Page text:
Implications for Higher Education of the Generalized Differentiation Strategy Model

by Dr. Scott Moore | April 30, 2020

Estimated time to read: minutes

The previous essay focused on defining the Generalized Differentiation (GD) Strategy Model. It was detailed and required the reader to do a lot of thinking and research in order to gather the information needed to use it. In this essay, my goal is to show the reader that all of the effort was warranted. I describe four important takeaways from the model, and then highlight multiple ways an educational leader can use GD-focused insights to increase enrollment and increase profits.

Higher Education Strategy Series: This is entry #6 of this series. This page describes the whole series and provides links to all of the articles.

1. Important takeaways

The most important high-level takeaways from this model are that it emphasizes the importance of the following:

  • A deep understanding of target prospects, 
  • A deep understanding of the relative strengths and weaknesses of your program in comparison with competitor programs, 
  • Differentiation-related choices,
  • The alignment of marketing efforts, feature development and investment, and an understanding of what prospects know about and have insight into. 

The following sections discuss each of these in turn.

Target prospects

A program must have deep insights into its target prospects. It must understand as thoroughly as possible what features they value deeply and what features they simply want to be good enough. This knowledge would help the institution know where to focus their efforts at improving the program. It also helps the institution know which prospects to target and what message to convey to those prospects.

A word of warning: It can be seductively easy to use current students or alumni as a proxy for an institution’s target prospects. This would significantly bias the data collection, since only prospects who elected to enroll would be included in the analysis. It would be quite useful to understand those prospects for whom the institution was a finalist in his/her decision process but who decided to go elsewhere:

  • What factors were important to them?
  • Which did they merely satisfice on?
  • What institutions were they also considering in addition to the one that they decided to attend?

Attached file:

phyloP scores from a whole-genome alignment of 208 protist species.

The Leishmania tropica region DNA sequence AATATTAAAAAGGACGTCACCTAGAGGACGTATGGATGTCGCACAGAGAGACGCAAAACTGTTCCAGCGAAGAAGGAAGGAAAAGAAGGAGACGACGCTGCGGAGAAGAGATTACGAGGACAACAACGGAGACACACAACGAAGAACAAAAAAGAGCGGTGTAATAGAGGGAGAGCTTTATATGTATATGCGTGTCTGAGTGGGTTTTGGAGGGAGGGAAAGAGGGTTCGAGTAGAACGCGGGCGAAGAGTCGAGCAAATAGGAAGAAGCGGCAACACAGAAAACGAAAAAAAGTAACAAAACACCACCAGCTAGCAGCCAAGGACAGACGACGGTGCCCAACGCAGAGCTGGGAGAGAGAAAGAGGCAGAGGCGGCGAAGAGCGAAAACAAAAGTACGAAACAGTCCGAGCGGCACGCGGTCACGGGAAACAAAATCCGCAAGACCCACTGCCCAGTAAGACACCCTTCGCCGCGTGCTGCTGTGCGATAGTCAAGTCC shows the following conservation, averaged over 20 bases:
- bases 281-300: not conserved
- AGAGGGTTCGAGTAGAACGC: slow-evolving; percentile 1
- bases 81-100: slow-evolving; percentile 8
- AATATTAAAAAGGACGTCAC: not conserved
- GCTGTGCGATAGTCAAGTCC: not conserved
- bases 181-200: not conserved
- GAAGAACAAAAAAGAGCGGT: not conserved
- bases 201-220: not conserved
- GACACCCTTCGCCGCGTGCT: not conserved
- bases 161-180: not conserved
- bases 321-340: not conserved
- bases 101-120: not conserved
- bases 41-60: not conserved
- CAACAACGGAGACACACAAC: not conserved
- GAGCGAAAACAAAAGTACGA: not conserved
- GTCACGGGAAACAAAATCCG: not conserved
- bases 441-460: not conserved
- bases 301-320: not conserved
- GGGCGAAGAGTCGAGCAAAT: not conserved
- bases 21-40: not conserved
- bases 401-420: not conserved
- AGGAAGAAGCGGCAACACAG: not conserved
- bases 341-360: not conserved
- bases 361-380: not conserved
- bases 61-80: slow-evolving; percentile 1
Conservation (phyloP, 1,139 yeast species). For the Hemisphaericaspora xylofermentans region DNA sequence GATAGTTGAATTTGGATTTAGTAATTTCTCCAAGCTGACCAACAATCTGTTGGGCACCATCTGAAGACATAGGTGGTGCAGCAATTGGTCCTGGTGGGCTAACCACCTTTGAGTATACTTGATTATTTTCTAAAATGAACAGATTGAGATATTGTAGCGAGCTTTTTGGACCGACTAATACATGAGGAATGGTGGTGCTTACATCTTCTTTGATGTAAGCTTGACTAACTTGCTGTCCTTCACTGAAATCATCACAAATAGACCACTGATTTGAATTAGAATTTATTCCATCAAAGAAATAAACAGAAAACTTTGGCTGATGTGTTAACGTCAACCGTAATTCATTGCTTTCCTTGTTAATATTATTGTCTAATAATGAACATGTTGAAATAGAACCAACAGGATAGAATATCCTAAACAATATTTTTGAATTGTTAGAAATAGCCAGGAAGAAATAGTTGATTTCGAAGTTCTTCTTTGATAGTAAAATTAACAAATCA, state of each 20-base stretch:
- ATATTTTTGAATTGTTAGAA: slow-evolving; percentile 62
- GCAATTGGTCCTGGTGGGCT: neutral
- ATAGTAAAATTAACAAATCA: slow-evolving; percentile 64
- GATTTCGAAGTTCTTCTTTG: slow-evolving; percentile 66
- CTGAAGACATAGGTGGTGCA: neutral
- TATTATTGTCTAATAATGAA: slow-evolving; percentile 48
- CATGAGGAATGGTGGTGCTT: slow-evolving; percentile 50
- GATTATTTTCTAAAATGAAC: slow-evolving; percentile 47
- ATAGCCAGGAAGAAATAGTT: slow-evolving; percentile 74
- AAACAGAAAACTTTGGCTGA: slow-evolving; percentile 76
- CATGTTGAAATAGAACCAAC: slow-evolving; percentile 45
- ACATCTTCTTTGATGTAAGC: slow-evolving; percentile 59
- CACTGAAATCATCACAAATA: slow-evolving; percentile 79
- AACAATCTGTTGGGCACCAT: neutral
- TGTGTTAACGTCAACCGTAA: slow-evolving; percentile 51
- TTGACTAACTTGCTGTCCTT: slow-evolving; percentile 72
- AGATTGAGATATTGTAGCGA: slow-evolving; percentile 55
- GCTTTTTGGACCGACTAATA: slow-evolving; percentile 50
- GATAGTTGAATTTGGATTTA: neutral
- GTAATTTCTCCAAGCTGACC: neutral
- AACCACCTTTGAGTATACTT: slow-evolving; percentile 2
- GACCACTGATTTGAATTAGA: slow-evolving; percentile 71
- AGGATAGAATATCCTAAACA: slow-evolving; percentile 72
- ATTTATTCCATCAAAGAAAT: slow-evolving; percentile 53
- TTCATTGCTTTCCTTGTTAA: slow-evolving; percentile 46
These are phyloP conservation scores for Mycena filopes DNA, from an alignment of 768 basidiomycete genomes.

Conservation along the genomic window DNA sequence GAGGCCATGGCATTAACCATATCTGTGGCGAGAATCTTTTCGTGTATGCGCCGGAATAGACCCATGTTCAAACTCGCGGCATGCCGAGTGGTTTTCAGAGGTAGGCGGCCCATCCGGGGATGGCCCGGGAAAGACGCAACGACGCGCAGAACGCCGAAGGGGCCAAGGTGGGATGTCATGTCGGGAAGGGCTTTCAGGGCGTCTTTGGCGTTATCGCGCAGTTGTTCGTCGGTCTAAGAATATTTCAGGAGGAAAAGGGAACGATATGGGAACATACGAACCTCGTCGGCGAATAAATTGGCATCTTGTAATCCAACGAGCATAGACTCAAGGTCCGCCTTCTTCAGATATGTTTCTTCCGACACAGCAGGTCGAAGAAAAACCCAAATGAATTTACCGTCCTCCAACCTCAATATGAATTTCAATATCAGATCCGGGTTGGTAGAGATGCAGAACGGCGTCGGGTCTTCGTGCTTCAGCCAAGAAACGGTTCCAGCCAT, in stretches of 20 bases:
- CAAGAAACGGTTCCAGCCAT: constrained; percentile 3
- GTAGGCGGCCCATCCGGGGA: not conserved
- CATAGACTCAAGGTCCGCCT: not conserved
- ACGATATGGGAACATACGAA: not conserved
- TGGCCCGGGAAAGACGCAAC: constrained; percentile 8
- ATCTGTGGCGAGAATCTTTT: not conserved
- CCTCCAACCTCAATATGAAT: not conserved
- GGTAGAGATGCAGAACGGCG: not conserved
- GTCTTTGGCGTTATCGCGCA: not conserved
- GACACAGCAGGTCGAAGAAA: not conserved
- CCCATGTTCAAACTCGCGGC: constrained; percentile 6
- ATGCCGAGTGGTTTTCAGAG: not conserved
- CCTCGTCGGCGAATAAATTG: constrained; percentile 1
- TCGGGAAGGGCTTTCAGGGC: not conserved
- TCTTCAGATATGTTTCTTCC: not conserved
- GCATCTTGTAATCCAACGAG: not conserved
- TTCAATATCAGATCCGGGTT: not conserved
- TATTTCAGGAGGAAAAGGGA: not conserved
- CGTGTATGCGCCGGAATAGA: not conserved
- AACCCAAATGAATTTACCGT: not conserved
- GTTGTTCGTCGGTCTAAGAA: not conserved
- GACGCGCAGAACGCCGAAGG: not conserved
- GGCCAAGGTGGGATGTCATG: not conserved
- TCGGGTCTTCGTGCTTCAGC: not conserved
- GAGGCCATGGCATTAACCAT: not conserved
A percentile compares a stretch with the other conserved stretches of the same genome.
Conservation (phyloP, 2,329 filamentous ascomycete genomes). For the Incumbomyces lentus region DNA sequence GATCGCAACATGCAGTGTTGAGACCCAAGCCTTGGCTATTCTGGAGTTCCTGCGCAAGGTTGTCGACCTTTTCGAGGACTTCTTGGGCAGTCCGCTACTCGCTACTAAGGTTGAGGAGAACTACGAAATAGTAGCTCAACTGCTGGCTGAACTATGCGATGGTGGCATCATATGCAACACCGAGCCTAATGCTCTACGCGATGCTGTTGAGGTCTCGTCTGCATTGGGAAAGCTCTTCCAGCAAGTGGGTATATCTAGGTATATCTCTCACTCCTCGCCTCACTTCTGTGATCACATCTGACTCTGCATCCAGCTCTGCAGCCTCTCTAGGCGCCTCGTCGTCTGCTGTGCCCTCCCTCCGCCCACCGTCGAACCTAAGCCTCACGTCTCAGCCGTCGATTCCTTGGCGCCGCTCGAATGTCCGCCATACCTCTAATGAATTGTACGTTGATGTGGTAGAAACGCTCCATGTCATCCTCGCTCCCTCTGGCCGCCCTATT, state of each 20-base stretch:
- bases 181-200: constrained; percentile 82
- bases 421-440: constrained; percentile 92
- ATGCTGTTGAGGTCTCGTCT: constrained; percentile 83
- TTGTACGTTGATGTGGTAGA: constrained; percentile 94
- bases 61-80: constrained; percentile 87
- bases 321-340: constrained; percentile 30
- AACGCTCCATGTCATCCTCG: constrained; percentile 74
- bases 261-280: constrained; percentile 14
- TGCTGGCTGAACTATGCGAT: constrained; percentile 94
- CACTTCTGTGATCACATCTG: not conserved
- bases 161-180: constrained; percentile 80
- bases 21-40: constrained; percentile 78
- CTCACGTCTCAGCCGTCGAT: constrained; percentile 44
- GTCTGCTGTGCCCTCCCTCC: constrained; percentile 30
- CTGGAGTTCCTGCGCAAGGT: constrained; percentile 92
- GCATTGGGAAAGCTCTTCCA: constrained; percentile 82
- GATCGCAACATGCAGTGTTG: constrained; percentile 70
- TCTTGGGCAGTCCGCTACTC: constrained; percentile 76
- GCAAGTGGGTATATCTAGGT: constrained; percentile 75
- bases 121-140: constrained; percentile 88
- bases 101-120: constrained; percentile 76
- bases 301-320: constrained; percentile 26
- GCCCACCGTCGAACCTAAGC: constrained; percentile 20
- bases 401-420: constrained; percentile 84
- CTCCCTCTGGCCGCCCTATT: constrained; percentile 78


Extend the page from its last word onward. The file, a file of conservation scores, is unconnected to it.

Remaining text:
Gaining this knowledge would throw further light on which features the institution should be focusing on (for both investment and marketing efforts) since improvements would likely bring additional student enrollments.

Relative strengths

A program must understand its own strengths relative to its competitive set given its target customers. This understanding must penetrate to the feature level at which prospects decide on one program over another. This knowledge guides leadership to determine where to invest (to improve those features that need to be improved) and how to market (to emphasize those features that are strong relative to other programs). Note that the competitive set is not determined by the institution; it is determined by the target prospects. They are the ones who determine which programs they are considering.


The program must ensure that it is better on some feature than its less-expensive competitors or it risks irrelevance; further, if it wants to charge more, then it should choose at least one feature on which it will be markedly better than its competitive set. The most likely candidates on which to differentiate are those features that prospects within the target cluster value highly. By improving the quality of the feature and by simultaneously increasing marketing efforts so that knowledge of the feature also increases, the overall value that prospects place on the program would increase, thus leading more prospects to enroll in the program.